BERKELEY, Calif. - An infectious disease expert drew hundreds of people Thursday night to learn more about the coronavirus during a special speaking event held at UC Berkeley's School of Public Health.
Dr. Art Reingold, a professor at UC Berkeley, wanted to educate students, staff and the public and stop the spread of misinformation.
Many in the standing-room only crowd came for answers.
"If I have better knowledge about it, I could prepare for them and let other people know what the situation is," said Daniel Han, a UC Berkeley student who's aspiring to be a doctor.
Reingold said wealthy countries such as the United States have the capability to prevent the coronavirus from spreading in large numbers.
"Even if we have the rare event of someone transmitting to someone here in the United States," he said. "We're not going to see large community wide outbreaks like we've seen in China.
Reingold said despite work to develop a vaccine quickly, he doesn't believe there will be one readily available for at least a year.
When asked whether people should avoid large gatherings and does wearing a mask help, Reingold replied that there's no indication that doing either is necessary.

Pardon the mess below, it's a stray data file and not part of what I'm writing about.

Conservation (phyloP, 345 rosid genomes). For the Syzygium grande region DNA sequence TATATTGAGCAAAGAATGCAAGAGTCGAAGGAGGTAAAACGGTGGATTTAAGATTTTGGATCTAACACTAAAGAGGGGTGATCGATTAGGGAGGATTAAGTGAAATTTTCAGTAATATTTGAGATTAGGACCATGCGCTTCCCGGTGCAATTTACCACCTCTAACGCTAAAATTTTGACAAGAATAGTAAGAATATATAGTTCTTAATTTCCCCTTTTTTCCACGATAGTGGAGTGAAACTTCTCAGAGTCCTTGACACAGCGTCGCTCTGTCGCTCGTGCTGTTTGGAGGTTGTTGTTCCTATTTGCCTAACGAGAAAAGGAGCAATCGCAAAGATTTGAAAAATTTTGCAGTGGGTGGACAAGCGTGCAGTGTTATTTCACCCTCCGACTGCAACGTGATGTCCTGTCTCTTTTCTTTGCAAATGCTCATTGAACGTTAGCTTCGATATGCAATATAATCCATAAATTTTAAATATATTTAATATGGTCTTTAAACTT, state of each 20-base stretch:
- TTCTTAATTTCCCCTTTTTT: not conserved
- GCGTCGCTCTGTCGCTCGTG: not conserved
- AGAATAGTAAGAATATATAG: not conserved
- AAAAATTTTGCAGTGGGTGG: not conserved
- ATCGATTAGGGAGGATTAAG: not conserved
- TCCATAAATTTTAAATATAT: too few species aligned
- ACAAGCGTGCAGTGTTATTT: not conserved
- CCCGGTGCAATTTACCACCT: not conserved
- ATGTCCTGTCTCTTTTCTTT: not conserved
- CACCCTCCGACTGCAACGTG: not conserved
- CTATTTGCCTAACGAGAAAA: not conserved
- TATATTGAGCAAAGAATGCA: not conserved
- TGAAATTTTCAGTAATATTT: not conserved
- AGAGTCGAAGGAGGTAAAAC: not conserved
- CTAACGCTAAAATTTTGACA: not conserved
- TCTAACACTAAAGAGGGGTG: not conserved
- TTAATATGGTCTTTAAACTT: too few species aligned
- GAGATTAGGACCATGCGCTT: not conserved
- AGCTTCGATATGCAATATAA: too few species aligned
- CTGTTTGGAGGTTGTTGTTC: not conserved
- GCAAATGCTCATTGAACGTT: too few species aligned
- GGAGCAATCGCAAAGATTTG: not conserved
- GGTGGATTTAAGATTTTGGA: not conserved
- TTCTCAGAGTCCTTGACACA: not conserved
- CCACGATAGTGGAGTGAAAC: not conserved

For now, the University of California has suspended its education abroad program to China for the spring semester.
As for Chinese students at UC Berkeley, a school official said, "Since our spring semester started before the virus was elevated as an epidemic, none of our students were impacted to our knowledge."
But some students say they have been impacted by the virus, because of the social fallout.
"We were looked at, stared at on the plane by others," said Cecelia Fei.
The graduate student said she wore a mask on the flight back to Bay Area Jan. 24 after a visit home to Sichuan, China, roughly 600 miles from Wuhan where the outbreak started.
Fei said she went to the campus student health center where she was told she didn't need to be quarantined because she didn't have symptoms.
Fei said she has been treated well by others on campus.
"Some of the students at other colleges have been either pointed at or shouted at," she said. "But I feel like at Berkeley, everyone has been open-minded and welcoming."